‘I think he did feel it.’
‘No; — not as I did. At last he liked the power — or rather feared the disgrace of losing it. But he had no idea of the personal grandeur of the place. He never understood that to be Prime Minister in England is as much as to be an Emperor in France, and much more than being President of America. Oh, how I did labour for him — and how did he scold me for it in those quiet little stinging words of his! I was vulgar!’
‘Is that a quiet word?’
‘Yes; — as he used it; — and indiscreet, and ignorant, and stupid. I bore it all, though sometimes I was dying with vexation. Now it’s all over, and here we are as humdrum as anyone else. And the Beeswaxes, and the Robys, and the Droughts, and the Pountneys, and the Lopezes, have all passed over the scene. Do you remember that Pountney affair, and how he turned the poor man out of the house?’
‘It served him right.’
‘It would have served them all right to be turned out; — only they were there for a purpose. I did like it in a way, and it makes me sad to think that the feeling can never come back again. Even if they should have him back again, it would be a very lame affair to me then. I can never again rouse myself to the effort of preparing food and lodging for half the Parliament and their wives. I shall never again think that I can help to rule England by coaxing unpleasant men. It is done and gone, and can never come back again.’
Not long after this the Duke took Mr Monk, who had come down to Matching for a few days, out to the very spot on which he had sat when he indulged himself in lecturing Phineas Finn on Conservatism and Liberalism generally, and then asked the Chancellor of the Exchequer what he thought of the present state of public affairs. He himself had supported Mr Gresham’s government, and did not belong to it because he could not at present reconcile himself to filling any office. Mr Monk did not scruple to say that in his opinion the present legitimate division of parties was preferable to the Coalition which had existed for three years. ‘In such an arrangement,’ said Mr Monk, ‘there must always be a certain amount of distrust, and such a feeling is fatal to any great work.’
‘I think I distrusted no one till separation came — and when it did come it was not caused by me.’
‘I am not blaming anyone now,’ said the other; ‘but men who have been brought up with opinions altogether different, even with different instincts as to politics, who from their mother’s milk have been nourished on codes of thought altogether opposed to each other, cannot work together with confidence even though they may desire the same thing. The very ideas which are sweet as honey to the one are bitter as gall to the other.’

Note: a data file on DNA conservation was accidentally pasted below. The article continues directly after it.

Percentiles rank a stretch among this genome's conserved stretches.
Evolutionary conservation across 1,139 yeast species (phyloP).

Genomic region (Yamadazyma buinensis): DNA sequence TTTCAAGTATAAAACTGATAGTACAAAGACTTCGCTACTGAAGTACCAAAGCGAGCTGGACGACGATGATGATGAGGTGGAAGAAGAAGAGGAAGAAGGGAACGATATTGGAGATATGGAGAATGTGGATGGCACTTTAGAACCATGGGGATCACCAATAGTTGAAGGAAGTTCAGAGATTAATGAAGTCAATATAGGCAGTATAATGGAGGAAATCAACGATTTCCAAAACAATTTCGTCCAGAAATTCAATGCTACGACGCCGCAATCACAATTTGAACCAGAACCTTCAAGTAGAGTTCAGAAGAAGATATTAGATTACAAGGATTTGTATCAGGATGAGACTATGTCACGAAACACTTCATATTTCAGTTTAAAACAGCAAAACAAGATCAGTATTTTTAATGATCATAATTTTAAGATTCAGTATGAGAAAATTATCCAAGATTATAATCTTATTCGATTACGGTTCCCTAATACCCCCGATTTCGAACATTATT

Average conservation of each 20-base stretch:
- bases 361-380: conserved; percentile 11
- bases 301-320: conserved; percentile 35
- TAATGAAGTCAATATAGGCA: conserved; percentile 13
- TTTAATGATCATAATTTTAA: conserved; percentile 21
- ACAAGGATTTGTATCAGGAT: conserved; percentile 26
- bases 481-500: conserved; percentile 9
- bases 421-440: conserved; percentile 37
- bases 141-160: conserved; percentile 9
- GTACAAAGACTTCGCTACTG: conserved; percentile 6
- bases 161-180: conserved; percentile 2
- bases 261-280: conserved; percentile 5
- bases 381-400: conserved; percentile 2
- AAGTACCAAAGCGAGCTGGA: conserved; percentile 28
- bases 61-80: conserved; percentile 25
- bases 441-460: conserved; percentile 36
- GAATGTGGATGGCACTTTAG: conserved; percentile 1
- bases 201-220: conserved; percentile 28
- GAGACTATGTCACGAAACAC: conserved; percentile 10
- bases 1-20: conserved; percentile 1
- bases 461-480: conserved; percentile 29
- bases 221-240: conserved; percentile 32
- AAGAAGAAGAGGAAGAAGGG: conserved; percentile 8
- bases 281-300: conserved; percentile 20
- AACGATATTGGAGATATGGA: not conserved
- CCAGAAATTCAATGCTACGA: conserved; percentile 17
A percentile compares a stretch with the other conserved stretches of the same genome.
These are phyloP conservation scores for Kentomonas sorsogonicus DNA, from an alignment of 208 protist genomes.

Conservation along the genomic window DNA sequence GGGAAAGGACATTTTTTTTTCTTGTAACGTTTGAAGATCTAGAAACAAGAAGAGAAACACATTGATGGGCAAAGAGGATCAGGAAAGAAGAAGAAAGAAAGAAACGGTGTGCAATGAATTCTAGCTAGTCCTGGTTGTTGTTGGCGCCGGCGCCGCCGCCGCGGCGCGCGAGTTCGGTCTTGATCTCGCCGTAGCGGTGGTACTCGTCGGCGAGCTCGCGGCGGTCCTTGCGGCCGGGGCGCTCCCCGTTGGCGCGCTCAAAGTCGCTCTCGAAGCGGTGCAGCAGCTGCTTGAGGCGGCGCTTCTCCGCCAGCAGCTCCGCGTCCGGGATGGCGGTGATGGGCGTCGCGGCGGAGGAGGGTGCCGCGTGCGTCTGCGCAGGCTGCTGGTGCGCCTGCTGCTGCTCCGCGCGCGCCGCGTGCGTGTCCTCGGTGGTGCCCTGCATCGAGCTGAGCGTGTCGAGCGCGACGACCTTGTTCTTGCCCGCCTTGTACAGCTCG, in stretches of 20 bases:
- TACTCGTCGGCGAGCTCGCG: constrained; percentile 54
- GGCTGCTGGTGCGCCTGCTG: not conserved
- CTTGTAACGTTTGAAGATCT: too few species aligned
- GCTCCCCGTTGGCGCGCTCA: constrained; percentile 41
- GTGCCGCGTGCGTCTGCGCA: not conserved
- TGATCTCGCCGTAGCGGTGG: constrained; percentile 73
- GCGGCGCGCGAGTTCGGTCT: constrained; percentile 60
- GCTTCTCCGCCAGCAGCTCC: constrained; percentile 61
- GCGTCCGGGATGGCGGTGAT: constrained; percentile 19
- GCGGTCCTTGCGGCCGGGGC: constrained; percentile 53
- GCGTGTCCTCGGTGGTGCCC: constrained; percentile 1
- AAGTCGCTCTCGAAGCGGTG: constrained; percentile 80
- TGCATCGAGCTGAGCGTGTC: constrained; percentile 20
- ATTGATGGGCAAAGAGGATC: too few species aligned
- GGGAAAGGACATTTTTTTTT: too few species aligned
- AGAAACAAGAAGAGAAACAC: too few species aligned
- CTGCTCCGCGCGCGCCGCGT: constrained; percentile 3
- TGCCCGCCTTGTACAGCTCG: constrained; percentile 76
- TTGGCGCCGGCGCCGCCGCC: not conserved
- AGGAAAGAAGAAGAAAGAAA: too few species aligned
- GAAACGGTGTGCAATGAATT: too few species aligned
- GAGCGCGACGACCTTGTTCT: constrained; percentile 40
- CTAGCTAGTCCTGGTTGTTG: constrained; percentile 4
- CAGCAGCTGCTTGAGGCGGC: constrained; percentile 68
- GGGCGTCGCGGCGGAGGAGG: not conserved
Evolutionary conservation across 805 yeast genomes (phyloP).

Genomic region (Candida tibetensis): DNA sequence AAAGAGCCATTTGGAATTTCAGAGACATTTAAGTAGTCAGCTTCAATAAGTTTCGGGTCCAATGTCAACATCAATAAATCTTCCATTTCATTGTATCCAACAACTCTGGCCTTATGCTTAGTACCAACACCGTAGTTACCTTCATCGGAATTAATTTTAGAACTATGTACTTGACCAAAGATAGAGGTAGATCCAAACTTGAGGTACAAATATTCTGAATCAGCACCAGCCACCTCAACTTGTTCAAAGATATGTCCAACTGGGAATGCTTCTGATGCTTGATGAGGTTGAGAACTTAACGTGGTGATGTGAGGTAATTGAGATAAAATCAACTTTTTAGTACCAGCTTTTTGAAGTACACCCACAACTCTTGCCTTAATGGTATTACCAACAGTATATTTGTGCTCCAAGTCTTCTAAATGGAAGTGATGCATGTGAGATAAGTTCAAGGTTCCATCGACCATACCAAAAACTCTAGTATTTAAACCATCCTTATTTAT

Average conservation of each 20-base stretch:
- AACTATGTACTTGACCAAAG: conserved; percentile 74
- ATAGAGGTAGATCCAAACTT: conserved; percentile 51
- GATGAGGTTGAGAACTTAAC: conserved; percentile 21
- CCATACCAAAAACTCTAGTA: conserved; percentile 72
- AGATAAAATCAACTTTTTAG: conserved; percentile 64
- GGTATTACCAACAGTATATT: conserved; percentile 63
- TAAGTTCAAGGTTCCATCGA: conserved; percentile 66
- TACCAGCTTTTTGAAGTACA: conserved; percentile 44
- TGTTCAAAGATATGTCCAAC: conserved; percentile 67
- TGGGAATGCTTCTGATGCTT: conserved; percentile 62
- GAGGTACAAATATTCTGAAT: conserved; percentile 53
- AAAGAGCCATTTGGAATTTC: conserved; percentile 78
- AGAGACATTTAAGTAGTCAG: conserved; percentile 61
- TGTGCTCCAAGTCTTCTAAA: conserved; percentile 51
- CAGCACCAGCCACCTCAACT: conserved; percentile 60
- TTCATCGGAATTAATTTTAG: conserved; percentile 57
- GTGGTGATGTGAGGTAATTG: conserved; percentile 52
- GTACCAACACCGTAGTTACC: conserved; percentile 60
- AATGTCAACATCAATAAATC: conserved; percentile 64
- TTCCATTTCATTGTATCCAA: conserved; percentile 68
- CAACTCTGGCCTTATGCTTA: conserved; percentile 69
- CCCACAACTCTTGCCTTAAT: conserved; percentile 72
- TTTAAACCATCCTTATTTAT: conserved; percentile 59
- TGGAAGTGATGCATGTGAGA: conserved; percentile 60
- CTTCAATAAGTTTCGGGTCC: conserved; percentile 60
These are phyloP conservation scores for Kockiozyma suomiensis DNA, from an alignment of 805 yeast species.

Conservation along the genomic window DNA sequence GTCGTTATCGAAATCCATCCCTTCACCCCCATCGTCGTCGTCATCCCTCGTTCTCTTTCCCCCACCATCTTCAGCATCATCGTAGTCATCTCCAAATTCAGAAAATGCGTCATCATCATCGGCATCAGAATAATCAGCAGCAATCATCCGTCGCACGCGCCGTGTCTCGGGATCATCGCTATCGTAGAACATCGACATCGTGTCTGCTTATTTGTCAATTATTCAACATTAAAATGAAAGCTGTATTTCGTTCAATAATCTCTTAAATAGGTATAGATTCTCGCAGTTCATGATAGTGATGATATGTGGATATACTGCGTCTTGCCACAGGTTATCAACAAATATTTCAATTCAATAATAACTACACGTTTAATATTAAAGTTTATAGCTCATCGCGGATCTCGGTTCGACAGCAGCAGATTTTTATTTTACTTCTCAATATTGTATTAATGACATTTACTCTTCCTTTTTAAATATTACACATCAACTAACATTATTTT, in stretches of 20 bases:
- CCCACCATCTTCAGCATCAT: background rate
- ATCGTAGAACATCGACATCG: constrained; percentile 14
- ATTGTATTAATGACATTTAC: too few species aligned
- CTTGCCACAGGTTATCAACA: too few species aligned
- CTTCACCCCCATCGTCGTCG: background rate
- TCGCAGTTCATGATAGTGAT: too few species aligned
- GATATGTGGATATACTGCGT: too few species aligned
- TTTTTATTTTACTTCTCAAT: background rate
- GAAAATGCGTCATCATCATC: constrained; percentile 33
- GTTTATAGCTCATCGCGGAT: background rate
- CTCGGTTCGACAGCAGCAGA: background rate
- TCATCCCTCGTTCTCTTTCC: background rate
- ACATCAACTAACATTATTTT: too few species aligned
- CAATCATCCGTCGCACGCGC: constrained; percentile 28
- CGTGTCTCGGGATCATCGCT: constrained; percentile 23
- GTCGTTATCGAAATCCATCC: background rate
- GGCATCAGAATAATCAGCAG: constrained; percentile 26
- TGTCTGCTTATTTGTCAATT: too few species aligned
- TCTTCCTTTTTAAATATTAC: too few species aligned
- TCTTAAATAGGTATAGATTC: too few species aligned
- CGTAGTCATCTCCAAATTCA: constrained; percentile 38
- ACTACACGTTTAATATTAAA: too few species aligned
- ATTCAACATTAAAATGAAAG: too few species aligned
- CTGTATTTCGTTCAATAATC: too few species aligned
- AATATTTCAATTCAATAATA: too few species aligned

‘You think, then, that we made a great mistake?’
‘I will not say that,’ said Mr Monk. ‘There was a difficulty at the time, and that difficulty was overcome. The Government was carried on, and was on the whole respected. History will give you credit for patriotism, patience, and courage. No man could have done it better than you did; — probably no other man of the day so well.’
‘But it was not a great part to play?’ The Duke in his nervousness, as he said this, could not avoid the use of that questioning tone which requires an answer.
‘Great enough to satisfy the heart of a man who has fortified himself against the evil of ambition. After all, what is it that the Prime Minister of such a country as this should chiefly regard? Is it not the prosperity of the country? Is it not often that we want great measures, or new arrangements that shall be vital to the country. Politicians now look for grievances, not because grievances are heavy, but trusting that the honour of abolishing them may be great. It is the old story of the needy knife-grinder who, if left to himself, would have no grievance of which to complain.’
‘But there are grievances,’ said the Duke. ‘Look at monetary denominations. Look at our weights and measures.’
‘Well; yes. I will not say that everything has as yet been reduced to divine order. But when we took office three years ago we certainly did not intend to settle those difficulties.’
‘No, indeed,’ said the Duke, sadly.
‘But we did do all that we were meant to do. For my own part, there is only one thing that I regret, and one only which you should regret also till you have resolved to remedy it.’
‘What thing is that?’
‘Your retirement from official life. If the country is to lose your services for the long course of years during which you will probably sit in Parliament, then I shall think that the country has lost more than it gained by the Coalition.’
The Duke sat for a while silent, looking at the view, and, before answering Mr Monk — while arranging his answer — once or twice in a half-absent way, called his companion’s attention to the scene before him. But during this time he was going through an act of painful repentance. He was condemning himself for a word or two that had been ill-spoken by himself, and which, since the moment of its utterance, he had never ceased to remember with shame. He told himself now, after his own secret fashion, that he must do penance for these words by the humiliation of a direct contradiction of them. He must declare that Caesar would at some future time be prepared to serve under Pompey. Then he made his answer. ‘Mr Monk,’ he said, ‘I should be false if I were to deny that it pleases me to hear you say so. I have thought much of all that for the last two or three months. You may probably have seen that I am not a man endowed with that fortitude which enables many to bear vexations with an easy spirit. I am given to fretting, and I am inclined to think that a popular minister in a free country should be so constituted as to be free from that infirmity. I shall certainly never desire to be at the head of Government again. For a few years I would prefer to remain out of office. But I will endeavour to look forward to a time when I may again perhaps be of some humble use.’
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Last updated Monday, December 22, 2014 at 10:55